A Study in Wealth." In 2002 Axel Madsen authored "The Marshall
Fields: The Evolution of an American Business Dynasty."
(WSJ, 10/9/02, p.D8)
1850 The Willard family
acquired a 4-story hotel in Washington DC and turned it into the
100-room Willard Hotel at 1401 Pennsylvania Ave. In 1901 it was
replaced by an opulent 389-room Beaux-Arts building. In 1968 it was
closed and scheduled for demolition. In 1986 it re-opened following
a $73 million restoration.
(SFC, 1/5/06, p.E4)
1850 Directors of the Brooklyn
released 8 pair of sparrows imported from England. They did not
thrive and director Nicolas Pike acquired 50 more pair and released
them in Brooklyn’s Greenwood Cemetery 1853.
(AH, 6/02, p.39)
1850 Woodsmen marched west from
New York clearing forests of white pine, yellow birch, hemlock,
maple, and oak.
(NOHY, Weiner, 3/90, p.51)
1850 Heinrich Schliemann,
German businessman, moved to California and made a fortune in
(Nat. Hist., 4/96, p.45)
1850 In California Gregorio
Briones, a soldier of the Spanish and then Mexican army, claimed
title to 13,320 acres of west Marin land.
(SFC, 5/26/97, p.A10)
1850 Cincinnati, the largest
meat-packing center in the United States at that time, earned the
1850 Brigham Young was
appointed governor of the Utah territory.
(SFC, 4/9/96, A-7)
1850 The Ansonia Clock Co. was
founded in Derby, Conn., by Anson G. Phelps. After 2 fires and
reorganizations the company moved to NY in 1880.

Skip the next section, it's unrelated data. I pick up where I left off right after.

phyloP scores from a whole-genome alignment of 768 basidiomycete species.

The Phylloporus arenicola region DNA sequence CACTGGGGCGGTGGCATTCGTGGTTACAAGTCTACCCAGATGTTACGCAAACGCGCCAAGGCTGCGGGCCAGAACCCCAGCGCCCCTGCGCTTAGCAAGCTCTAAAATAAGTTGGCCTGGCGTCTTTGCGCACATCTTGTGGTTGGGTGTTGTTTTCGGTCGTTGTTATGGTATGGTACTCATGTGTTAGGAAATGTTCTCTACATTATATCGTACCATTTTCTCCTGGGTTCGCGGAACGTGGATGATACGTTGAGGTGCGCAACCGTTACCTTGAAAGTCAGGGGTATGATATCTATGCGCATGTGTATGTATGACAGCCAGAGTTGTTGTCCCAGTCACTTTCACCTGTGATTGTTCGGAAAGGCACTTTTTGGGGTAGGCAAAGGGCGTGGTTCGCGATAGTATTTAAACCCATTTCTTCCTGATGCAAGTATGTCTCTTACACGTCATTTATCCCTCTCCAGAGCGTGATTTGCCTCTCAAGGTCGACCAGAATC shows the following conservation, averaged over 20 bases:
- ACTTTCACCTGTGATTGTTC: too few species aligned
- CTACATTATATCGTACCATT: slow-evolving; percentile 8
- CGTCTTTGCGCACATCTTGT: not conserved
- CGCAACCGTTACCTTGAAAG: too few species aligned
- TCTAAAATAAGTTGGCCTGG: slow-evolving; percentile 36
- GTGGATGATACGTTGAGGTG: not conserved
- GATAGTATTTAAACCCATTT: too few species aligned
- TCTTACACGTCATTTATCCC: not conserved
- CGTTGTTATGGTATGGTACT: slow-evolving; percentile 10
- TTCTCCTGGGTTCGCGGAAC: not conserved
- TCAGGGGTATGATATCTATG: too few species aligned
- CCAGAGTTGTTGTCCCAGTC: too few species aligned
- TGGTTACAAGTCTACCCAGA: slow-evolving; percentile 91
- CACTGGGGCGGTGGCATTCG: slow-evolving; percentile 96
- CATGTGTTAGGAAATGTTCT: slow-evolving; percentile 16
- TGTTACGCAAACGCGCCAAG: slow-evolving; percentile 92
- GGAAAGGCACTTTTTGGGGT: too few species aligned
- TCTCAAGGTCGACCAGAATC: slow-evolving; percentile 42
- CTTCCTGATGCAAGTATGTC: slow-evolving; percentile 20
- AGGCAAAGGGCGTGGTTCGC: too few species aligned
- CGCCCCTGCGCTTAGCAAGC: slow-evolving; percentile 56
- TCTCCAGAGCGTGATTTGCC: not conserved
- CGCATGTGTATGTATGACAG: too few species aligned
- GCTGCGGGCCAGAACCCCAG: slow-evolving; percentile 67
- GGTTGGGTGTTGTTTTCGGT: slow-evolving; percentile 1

(SFC, 12/15/98, Z1 p.6)
1850 James Folger (18), a
native of Massachusetts, began roasting beans in SF. Folger’s Coffee
established itself on the Barbary Coast and was the first major
coffee company in SF. Jim Folger eventually traveled to the gold
country to sell coffee to miners.
(SFC, 6/28/97, p.D2)(SSFC, 8/5/01, p.A1)(SFC,
1850 George Jones of London
built a hexagonal ended instrument using a diatonic German
concertina fingering system to which he added another row of
accidental notes making the instrument chromatic. It became known as
the Anglo-chromatic or Anglo system concertina.
(BAAC, 8/96, p.6)
1850 Baking Powder was
(SFC, 1/11/97, p.B7)
1850 The US census showed a
black population of 3,639,000 people of whom 90% were born in
America. The mulatto count was 406,000.
(SFC, 5/3/96, p.A-25)
1850 An estimated 50,000 Irish
prostitutes worked in New York City.
(WSJ, 3/17/97, p.A18)
1850 The population of Chicago
(Econ, 3/18/06, Survey p.12)
1850 Only 2% of the American
population lived past 65.
(SFEM, 6/28/98, p.40)
1850 Sally Thomas (b.1787),
quasi-slave, died. She had grown up as a Virginia slave and was